I think both sides are looking to see if some other state may be closer than it was last time. The Kerry campaign has been running campaign ads in Virginia, for example. There's one survey at least that shows Virginia being considerably closer than it was in 2000. Polls are showing New Jersey to be significantly closer.

Q: How about Pennsylvania? We had a lot of attention in 2000. Is it in play?

A: It's very definitely in play. I think George W. Bush has visited it more than any other state, unless you count his visits to Camp David. John Kerry has spent plenty of time and money in Pennsylvania. Absolutely, Pennsylvania is a "ground-zero" state.

If George W. Bush can carry Pennsylvania, it's going to be awfully hard for John Kerry to win. They're also spending a lot of time and effort in Ohio. George W. Bush carried that by 5 points last time. Some of the polls there have shown John Kerry ahead. That's going to be very seriously contested too.

Q: Democrats are talking about maybe having a shot at winning either the House or the Senate. Are they dreaming?

A: I think they have a chance to win a majority in the Senate. The Republicans are seriously contesting six Democratic seats. The Democrats are seriously contesting four Republican seats. If one party wins all or most of the close races, they can materially improve their standing in the Senate. It is within the realm of possibility for the Democrats to win a majority in the Senate. It's also within the realm of possibility for the Republicans to significantly increase their majority.

In the House, with the Texas redistricting adding four to six Republican seats, I don't think Democrats can win a majority of seats, barring some significant shift in public opinion which I've not yet seen.

Q: You new book splits the country not into red states and blue states, but into "Soft America" and "Hard America." What's your 60-second sound bite to describe your book?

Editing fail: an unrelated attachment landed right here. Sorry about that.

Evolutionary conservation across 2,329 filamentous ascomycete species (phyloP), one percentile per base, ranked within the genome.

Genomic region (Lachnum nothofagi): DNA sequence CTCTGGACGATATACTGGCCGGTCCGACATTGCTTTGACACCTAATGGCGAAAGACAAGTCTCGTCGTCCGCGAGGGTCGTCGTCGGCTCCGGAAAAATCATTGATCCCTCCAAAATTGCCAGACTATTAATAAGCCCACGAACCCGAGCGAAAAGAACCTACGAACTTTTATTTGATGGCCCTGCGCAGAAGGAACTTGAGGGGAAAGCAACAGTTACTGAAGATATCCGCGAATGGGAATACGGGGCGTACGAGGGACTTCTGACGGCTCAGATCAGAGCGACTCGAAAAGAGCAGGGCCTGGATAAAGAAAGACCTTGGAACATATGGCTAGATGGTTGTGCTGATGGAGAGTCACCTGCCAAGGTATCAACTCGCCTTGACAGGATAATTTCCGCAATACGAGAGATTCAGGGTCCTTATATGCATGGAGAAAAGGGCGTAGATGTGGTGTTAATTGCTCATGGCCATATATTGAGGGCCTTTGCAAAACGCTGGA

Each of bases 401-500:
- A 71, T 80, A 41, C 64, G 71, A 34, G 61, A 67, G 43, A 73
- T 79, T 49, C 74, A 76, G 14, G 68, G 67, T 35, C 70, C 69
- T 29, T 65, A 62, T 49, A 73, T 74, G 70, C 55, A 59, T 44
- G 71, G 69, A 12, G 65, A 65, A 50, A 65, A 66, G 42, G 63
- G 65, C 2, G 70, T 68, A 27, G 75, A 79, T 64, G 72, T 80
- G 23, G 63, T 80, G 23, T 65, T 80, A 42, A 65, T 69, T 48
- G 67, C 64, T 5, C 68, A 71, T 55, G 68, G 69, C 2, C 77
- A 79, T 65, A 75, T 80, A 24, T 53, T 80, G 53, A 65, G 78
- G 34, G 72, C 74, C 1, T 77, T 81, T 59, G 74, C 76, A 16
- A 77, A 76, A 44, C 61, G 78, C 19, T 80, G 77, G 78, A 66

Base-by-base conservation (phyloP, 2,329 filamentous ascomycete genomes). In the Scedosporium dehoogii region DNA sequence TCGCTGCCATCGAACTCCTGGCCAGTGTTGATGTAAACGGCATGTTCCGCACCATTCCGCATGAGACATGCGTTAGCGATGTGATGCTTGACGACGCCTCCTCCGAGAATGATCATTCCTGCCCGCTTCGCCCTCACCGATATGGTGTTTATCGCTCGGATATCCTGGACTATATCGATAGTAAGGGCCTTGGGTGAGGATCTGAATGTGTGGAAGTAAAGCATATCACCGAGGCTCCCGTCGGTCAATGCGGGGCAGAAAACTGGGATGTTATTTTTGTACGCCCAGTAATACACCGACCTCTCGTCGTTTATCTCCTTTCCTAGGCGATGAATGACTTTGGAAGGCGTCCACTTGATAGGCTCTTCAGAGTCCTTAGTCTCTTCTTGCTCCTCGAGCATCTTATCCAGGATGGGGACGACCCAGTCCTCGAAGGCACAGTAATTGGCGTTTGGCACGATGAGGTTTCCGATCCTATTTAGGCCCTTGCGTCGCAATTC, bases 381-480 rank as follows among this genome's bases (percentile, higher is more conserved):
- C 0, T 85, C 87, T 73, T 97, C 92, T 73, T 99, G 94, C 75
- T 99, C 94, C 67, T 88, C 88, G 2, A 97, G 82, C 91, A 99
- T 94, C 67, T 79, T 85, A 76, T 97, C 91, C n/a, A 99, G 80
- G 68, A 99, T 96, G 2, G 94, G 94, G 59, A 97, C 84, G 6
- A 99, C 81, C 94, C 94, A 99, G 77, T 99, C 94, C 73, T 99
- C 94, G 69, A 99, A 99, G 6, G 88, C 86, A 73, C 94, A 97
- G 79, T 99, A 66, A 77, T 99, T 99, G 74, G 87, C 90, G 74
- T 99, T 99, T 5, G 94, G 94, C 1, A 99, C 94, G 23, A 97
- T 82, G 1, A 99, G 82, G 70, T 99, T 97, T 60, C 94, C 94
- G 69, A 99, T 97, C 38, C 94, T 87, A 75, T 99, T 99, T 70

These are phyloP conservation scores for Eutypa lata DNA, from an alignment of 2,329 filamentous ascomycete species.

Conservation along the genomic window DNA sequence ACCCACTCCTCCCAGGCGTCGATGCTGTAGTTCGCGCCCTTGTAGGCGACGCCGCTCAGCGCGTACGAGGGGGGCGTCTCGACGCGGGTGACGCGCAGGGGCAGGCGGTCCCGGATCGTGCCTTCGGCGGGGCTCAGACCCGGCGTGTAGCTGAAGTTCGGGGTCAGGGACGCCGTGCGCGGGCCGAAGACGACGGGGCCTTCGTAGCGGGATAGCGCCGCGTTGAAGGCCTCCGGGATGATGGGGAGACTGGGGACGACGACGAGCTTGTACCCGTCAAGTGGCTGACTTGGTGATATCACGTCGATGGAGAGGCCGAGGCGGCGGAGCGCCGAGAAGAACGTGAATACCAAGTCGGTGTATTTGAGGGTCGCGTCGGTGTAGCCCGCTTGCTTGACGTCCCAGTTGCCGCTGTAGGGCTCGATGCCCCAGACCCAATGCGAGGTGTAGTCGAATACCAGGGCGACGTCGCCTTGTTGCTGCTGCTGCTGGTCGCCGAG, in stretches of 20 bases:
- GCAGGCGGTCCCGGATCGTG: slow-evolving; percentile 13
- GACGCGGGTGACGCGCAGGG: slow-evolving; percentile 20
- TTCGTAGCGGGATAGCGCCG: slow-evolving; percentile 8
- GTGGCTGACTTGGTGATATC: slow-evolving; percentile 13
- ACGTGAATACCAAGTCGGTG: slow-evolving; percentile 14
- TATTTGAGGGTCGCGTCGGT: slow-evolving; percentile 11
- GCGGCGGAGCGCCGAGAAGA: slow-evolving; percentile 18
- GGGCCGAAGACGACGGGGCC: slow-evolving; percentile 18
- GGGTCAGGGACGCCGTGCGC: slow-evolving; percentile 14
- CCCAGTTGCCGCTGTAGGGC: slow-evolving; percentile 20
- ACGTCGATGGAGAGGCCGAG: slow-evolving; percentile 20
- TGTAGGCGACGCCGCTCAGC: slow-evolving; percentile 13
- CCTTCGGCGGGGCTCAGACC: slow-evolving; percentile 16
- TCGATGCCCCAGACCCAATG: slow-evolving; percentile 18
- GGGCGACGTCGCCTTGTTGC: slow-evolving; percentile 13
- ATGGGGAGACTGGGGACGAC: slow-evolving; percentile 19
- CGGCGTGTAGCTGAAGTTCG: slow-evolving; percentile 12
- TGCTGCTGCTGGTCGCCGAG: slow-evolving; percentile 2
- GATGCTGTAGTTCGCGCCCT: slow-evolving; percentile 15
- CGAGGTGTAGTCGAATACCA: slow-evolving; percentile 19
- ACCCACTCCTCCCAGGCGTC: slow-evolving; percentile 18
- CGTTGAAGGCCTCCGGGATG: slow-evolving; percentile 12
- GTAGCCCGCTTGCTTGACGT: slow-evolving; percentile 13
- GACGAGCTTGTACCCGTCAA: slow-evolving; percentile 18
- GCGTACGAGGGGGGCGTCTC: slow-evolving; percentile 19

A: Hard America is the part of American life where you have competition and accountability. Soft America is where you don't. Americans from 6 to 18 live mostly in Soft America in the softness of our schools, although they've recently become a little bit more hardened.

From ages 18 to 30, Americans live in Hard America — competitive universities, the community colleges, where Latinos and blacks learn things they weren't taught in high school, the American military and, of course, the private sector. It becomes apparent to people that what happens to you depends to a large extent on what you do.

That helps to explain why American 18-year-olds are more incompetent than 18-years-olds in many other countries, but American 30-year-olds are the most competent 30-year-olds in the world.

Q: Is there any political ramification to this? Are Democrats all "soft" and Republicans all "hard"?

A: George W. Bush's major programs have all been in the direction of hardness — tax cuts, which allow you to spend more of your own money and you're accountable for the results. The education bill had considerable Democratic support as well, with more accountability and standards. ... He's pretty consistently hard on policies. The Democrats, however, are not consistently soft. The lines between Hard America and Soft America are not necessarily the lines between the two parties.

Q: If you had to guess right now who's going to win the White House in November, what do you say?

A: If I had to bet $1,000 on who was going to win the election in November, I would bet on George W. Bush, but I wouldn't spend any of the money.

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JWR contributor Bill Steigerwald is an associate editor and columnist at the Pittsburgh Tribune-Review. Comment by clicking here.

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© 2002, Bill Steigerwald